Nigrelli's other frustration is that D.C. Health data shows Columbia Heights reporting the most COVID-19 cases of any neighborhood in the District, but the zip code it falls into (20009, 20010) was taken off the priority list after January. That's before Nigrelli and his wife were eligible for the vaccine.

RELATED: In move for vaccine equity, DC set to prioritize Ward 6 zip code with disparity

Credit: D.C. Health
Columbia Heights is currently reporting the most COVID cases of any neighborhood in the District, according to D.C. Health data.

"I would hope that they would either fine tune the zip codes by including neighborhoods, just include Columbia Heights, or, you know, completely abandon the zip codes as a concept," he said.

Nadeau said there's a lot that goes into determining which zip codes to include on the priority list in a way that ensures vaccine equity.

"When we first had 20009, and 20010, included in the priorities of codes, we caught up really quickly. So the others have codes that had fallen behind. And zip codes just don't tell the whole story," she said. "So one of the conversations that I'm having with DC health is, how do we get more granular with the data? In this week's briefing, I'm going to ask about now that we have pre-registration, can we break down the data any further. So I think there are a lot of things we need to be doing to protect the community. And we're doing a lot of them. Obviously, the most important thing is getting more vaccine."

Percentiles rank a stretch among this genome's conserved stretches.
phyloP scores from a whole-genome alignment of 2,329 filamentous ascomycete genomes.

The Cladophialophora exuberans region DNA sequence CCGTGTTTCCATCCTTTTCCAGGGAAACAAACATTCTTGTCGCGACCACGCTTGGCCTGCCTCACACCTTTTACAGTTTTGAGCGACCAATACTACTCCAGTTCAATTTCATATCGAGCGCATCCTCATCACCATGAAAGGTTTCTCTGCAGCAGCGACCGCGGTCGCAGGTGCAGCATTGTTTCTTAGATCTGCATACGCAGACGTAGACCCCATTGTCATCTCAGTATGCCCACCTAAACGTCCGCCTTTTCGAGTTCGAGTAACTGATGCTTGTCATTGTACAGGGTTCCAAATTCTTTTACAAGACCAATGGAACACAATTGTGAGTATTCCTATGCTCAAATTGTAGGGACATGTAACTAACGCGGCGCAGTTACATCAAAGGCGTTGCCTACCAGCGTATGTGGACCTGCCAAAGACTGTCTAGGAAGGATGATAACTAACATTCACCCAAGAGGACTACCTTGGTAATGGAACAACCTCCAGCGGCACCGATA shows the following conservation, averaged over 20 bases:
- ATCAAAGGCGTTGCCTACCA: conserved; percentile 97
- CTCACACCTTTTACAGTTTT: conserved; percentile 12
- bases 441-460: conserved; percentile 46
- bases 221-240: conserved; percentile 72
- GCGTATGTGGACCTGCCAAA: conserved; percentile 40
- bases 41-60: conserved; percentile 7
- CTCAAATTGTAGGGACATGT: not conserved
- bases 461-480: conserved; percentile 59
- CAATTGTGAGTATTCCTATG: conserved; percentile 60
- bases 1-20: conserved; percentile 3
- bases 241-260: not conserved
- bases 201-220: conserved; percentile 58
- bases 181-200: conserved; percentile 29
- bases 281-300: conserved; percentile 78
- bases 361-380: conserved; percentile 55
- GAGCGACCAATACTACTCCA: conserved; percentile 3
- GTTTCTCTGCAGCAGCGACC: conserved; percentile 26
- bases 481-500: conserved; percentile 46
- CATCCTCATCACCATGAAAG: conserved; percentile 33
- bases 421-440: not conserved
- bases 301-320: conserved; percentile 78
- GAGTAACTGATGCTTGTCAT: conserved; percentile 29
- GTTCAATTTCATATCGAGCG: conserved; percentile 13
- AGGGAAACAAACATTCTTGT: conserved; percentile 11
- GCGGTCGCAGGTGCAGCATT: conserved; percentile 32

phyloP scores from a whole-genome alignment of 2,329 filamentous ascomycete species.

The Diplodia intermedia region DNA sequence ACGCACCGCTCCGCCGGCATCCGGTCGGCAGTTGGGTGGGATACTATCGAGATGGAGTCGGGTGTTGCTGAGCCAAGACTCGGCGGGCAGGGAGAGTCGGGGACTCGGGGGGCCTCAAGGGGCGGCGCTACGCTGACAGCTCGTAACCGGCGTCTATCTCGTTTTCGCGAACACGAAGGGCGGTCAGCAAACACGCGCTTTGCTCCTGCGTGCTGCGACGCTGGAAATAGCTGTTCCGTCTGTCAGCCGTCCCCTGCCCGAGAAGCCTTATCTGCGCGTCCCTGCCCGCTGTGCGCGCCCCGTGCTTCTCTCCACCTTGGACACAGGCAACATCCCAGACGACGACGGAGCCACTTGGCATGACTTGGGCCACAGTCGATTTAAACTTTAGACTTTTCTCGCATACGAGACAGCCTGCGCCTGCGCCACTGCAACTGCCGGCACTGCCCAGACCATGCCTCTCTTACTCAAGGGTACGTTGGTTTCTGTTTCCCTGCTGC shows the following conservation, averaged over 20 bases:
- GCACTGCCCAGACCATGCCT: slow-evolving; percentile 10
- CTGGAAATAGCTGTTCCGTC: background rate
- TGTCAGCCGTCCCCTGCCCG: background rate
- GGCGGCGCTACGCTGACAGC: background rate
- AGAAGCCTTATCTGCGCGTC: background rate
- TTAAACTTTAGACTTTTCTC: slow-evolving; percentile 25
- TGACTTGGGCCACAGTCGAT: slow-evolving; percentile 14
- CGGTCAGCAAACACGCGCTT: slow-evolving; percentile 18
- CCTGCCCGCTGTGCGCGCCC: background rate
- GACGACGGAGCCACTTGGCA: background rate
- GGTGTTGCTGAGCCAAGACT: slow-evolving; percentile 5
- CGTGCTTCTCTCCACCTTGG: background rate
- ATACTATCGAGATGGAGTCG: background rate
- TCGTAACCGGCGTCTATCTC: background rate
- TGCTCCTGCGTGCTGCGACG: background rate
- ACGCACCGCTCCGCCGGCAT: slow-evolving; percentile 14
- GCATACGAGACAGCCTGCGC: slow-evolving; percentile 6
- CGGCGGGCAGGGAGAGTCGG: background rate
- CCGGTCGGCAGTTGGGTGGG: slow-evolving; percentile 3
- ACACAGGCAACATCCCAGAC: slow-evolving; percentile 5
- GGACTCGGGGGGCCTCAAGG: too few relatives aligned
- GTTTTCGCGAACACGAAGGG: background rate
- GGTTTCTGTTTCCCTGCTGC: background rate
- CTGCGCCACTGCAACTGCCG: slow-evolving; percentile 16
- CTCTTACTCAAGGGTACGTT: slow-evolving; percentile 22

Nadeau said D.C. has been receiving almost 25,000 shots for the past two weeks as opposed to 5,000 at the beginning of the rollout is a huge step forward.

"I'm never going to stop fighting for more vaccines for Ward 1. But there's larger equity questions, right?" she said. "So Ward 1 is the most diverse ward in the District of Columbia. So that means we have people who are higher risk, it means we have people in higher risk jobs. It also means we have people who aren't and don't. So it's a mix. So if we, you know, we got our numbers up. And we're still working to ensure that everybody in need is getting them first."

D.C. vaccination data shows Columbia Heights vaccinating more residents than all other neighborhoods but seven.

The councilmember said D.C. has priorities in distributing the vaccine -- ensuring that people who are out and about by necessity have access to the vaccine, and making sure those who have high risk medical conditions can get a shot. She also said maintaining equity is important.

"There is such a long history of health inequities across the country and here in the District, right, it's a tale of two cities," Nadeau said. "So, we're doing everything we can to ensure that we don't continue replicating that as we fight off the COVID virus."

Patrick Ashley, senior deputy director for D.C. Health, said Sunday that in the future, they will look at ways to focus vaccination efforts even more. He said they also hope to deliver doses to smaller private practices in the not too distant future.